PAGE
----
The other tip there is actually community.disclose.io. That's effectively a forum that kind of crowdsourced is trying to get answers to these types of questions, which we put together like myself and probably three or four dozen other people around the place just known as folks who know the right person and can get in touch. So I’ll often get DMs saying, "Oh, someone who isn't me found a thing. And I’m trying to work out." Yeah, which is fine, but like scaling that out to be able to try to make those conversations easier to have on both sides is part of the intent to that forum.
[00:42:58] CS: Okay. So this has been great. I’ve really enjoyed this. And we're getting close to the hour here. So I want to get you on your way here. But just as we wrap up, what advice do you have for listeners who are actively trying to get started in ethical hacking. You've already given a lot of good experience. But like what would you need to see for example on a resume to consider hiring someone as a white hat hacker?
[00:43:22] CE: Yeah. The resume part throws me, because oftentimes it's not so much that. What I’m looking for in –
[00:43:30] CS: In terms of like an experience stack, I guess? Yeah.
[00:43:33] CE: Yeah. It's really like hunting. Like the ethical hacking side, how much experience do you have hunting? Are you someone who's just picking up tools and using those tools to scan things? Or are you like trying to go deeper and do your own research on how things could be done better either with the tools and then inferring things from the output or actually creating some of your own stuff in the process. Like that's the kind of thing I look for. I look for that sort of creativity, going back to where we started. The people with the spark to be able to come up with their own creative approaches that end up netting out to the research-driven assurance as opposed to just assurance. That's what I look for. I’ve got a particular bias in that area, but I think that's how you kind of make yourself most unique.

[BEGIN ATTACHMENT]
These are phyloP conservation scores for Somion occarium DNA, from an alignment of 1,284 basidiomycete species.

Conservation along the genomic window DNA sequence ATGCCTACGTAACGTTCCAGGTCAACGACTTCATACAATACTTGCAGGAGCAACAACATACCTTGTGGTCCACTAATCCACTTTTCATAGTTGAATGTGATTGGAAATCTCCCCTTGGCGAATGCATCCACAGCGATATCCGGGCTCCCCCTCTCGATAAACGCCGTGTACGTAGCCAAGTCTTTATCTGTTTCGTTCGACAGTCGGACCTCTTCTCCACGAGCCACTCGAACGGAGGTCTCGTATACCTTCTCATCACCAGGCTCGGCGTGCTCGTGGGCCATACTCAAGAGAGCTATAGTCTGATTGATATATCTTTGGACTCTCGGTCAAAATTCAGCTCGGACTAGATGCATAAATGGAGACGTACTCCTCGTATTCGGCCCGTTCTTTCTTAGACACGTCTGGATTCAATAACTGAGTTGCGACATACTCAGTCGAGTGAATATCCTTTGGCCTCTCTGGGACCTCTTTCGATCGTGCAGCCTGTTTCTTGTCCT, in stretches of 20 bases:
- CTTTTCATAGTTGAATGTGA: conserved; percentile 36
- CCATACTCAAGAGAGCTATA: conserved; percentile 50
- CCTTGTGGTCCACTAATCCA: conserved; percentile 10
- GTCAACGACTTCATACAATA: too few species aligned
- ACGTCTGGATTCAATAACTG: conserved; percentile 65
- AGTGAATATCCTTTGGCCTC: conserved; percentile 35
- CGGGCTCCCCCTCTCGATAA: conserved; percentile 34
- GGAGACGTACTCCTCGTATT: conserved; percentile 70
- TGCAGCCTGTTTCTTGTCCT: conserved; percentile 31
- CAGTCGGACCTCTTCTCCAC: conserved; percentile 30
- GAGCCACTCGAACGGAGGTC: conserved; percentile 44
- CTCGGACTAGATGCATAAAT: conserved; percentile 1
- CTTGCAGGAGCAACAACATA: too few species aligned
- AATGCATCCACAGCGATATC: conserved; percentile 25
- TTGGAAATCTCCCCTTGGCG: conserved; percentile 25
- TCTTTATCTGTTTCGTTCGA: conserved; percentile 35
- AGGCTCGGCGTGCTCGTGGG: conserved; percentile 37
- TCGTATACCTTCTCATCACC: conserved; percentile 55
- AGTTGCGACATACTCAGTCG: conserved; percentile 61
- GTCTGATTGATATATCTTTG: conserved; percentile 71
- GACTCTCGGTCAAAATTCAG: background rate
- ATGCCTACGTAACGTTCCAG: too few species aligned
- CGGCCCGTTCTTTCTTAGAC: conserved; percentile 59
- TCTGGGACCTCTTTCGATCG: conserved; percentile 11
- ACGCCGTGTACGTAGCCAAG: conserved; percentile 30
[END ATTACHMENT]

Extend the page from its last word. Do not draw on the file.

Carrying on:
[00:44:20] CS: Okay. Well, that's awesome advice. So one last question. If our listeners want to know more about Casey Ellis or Bugcrowd, where can they go online?
[00:44:29] CE: Certainly. So I’m @caseyjohnellis, J-O-H-N Ellis on Twitter and LinkedIn and just about everywhere else. My personal blog is cje.io. Bugcrowd is at bugcrowd.com. And you can check out what we do. Actually sign up for the platform. Look at different offerings from both the customer point of view and also from the researcher point of view if you visit that site.
[00:44:54] CS: Casey, thanks so much for joining me today. This was a real blast to talk to you.
[00:44:57] CE: It was a pleasure. Cheers.
[00:44:58] CS: And as always, thank you to everyone for listening and watching this week. New episodes of the Cyber Work podcast are available every Monday at 1pm central both on video at our YouTube page and on audio wherever fine podcasts are downloaded. I’m excited to announce that our Infosec Skills platform will be releasing a new challenge every month with three hands-on labs to put your cyber skills to the test. Each month, you'll build uh new skills ranging from secure coding, to penetration testing, to advance persistent threats and everything in between. Plus, we're giving away more than a thousand dollars’ worth of prizes every month. Go to infosecinstitute.com/challenge and get started right away.
Thank you once again to Casey Ellis. And thank you all so much for watching and listening. We will speak to you next week.